WASHINGTON -- The Senate managed to pass an emergency bill to raise the nation's debt limit Tuesday, ensuring the government will not default on its loans.
Senators showed strong bipartisanship, voting 74-26 in favor of the measure.
President Obama signed the bill privately in the Oval Office a little more than an hour after the Senate's passage.
Shortly after the vote, Obama applauded the effort, but stressed that lawmakers still need to find a balanced approach to reducing the deficit.
"Both parties share power in Washington. And both parties need to take responsibility for improving this economy," Obama said. "I'll be discussing additional ideas in the weeks ahead to help companies hire, invest and expand."
At least 61 lawmakers, including 40 Democrats, 20 Republicans and Sen. Joseph Lieberman, I-Conn., promised to support the legislation prior to the afternoon vote.
But much of the hard work on spending cuts and entitlement reform has yet to be done.
CBN News takes a look at the winners and losers of the debt debate.
The American people were winners by avoiding having to live with the consequences of a potential debt default.
The deal allows the government to increase its borrowing limit and to stay current on its payments.
If an agreement had not been reached, it could have resulted in higher interest rates on everything from home mortgages to student loans to car payments, while hurting Americans' investment and retirement funds.
Another winner -- Republicans and, specifically, House Speaker John Boehner, R-Ohio.
Many lawmakers, including those who opposed the final deal, credit his leadership for helping the GOP with its drive to put Washington's spending binge on a diet.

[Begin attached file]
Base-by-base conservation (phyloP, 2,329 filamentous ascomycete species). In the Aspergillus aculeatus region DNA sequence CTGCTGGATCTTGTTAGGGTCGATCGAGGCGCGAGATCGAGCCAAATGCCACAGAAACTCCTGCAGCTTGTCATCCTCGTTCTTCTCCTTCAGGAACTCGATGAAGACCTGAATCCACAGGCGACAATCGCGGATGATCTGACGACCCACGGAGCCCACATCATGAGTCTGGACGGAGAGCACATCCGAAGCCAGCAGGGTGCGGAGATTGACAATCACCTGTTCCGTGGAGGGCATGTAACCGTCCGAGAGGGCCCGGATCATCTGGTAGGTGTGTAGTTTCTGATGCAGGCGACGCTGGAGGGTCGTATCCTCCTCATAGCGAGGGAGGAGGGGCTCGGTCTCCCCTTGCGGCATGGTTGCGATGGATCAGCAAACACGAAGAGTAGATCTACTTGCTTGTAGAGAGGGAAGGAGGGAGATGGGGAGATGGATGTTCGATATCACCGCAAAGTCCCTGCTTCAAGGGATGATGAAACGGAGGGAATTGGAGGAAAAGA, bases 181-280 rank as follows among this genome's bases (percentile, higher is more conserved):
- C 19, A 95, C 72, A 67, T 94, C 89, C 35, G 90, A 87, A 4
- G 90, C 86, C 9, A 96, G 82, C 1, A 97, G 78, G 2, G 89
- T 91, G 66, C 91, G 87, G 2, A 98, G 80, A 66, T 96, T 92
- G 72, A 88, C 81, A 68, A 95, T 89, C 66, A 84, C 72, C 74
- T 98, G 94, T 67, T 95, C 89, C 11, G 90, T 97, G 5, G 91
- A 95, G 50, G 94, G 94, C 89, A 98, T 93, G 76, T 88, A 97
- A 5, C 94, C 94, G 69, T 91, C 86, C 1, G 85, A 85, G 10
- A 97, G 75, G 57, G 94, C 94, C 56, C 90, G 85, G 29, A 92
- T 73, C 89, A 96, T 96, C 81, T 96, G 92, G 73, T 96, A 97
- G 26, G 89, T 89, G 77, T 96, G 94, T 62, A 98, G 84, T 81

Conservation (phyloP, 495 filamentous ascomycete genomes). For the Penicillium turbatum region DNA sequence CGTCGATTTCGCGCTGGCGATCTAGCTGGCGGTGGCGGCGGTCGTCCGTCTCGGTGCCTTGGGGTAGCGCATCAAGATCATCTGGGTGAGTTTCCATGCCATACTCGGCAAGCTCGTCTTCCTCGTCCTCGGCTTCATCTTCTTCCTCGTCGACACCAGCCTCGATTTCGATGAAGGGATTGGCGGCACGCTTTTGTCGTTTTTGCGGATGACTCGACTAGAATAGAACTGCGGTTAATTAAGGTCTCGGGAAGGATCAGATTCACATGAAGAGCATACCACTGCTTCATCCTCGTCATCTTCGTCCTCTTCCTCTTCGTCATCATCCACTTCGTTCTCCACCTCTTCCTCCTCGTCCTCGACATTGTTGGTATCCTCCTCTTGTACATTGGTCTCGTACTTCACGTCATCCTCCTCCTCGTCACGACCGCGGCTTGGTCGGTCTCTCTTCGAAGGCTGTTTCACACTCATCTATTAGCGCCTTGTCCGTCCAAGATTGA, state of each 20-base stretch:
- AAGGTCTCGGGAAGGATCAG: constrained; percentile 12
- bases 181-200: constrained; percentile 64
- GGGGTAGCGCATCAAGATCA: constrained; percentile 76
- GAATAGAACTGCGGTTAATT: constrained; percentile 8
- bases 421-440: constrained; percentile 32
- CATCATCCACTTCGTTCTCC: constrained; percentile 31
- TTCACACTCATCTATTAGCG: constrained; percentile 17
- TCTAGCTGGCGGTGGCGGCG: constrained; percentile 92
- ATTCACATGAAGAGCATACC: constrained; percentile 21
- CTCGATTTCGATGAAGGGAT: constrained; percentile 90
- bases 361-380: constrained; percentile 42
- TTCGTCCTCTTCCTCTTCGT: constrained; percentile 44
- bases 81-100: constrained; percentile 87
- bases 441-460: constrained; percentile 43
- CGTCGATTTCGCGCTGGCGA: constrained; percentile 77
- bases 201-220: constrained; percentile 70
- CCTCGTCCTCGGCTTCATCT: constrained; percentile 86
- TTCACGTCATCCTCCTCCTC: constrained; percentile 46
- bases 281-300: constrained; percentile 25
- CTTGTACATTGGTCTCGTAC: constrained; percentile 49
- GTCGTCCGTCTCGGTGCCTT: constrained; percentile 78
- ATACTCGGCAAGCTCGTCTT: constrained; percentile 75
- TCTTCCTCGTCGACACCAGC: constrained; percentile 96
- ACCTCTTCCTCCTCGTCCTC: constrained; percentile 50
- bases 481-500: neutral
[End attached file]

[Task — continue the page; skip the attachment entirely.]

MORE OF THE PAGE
"Did we get 100 percent of the discretionary cuts that we were looking for? No. We got two-thirds. That is better than zero," said Rep. Paul Ryan, R-Wisc.
Scott Wheeler, executive director of the National Republican Trust PAC, talked more about the debt deal on the CBN News Channel Morning News, Aug. 2. Click below for his comments.
And the Tea Party is credited for helping Republicans stay on course with the deficit-cutting agenda.
"House Republicans have fundamentally changed the debate in Washington," noted Rep. Tim Walberg, R-Mich.
"No longer will the debate be about how much will the federal government. spend. The debate now is how much spending is going to be cut," Rep. Candice Miller, R-Mich., said.
One surprise winner was Rep. Gabrielle Giffords, D-Ariz., who appeared on Capitol Hill for her first vote since she was shot in January. Giffords voted in favor of the bill.
It was also a big win for President Obama, who avoided having to engage in a nasty fight again during a campaign year.
But he had to make major concessions - like abandoning tax hikes on the wealthy while allowing reforms to Medicare.
Those concessions make some Democrats feel like they came out on the losing end.
"This deficit reduction package is grotesquely unfair and it is also bad economic policy," Sen. Bernie Sanders, I-Vt., said.
But the deal does set up a special joint bipartisan committee made up of three Republicans and three Democrats from each chamber.
The committee must identify up to another $1.5 trillion in savings that Congress must pass or face politically painful automatic cuts.
Democrats believe the committee could bring the issue of tax reform back to the bargaining table.
Republicans say they'll block any tax increases, but the president still wants them.
"The ultimate solution must be balanced. Big corporations and the wealthiest Americans shouldn't be exempt from kicking in," Obama said.
Click play to watch John Jessup's updated report followed by comments from Regent University distinguished professor of government Charles Dunn.
The debate is far from over. The work of the special committee puts virtually everything into question, from taxes, Medicare and Social Security to President Obama's health care law.
Consequently, Americans can expect more partisan bickering toward the end of the year when the Congress must vote on the panel's proposals.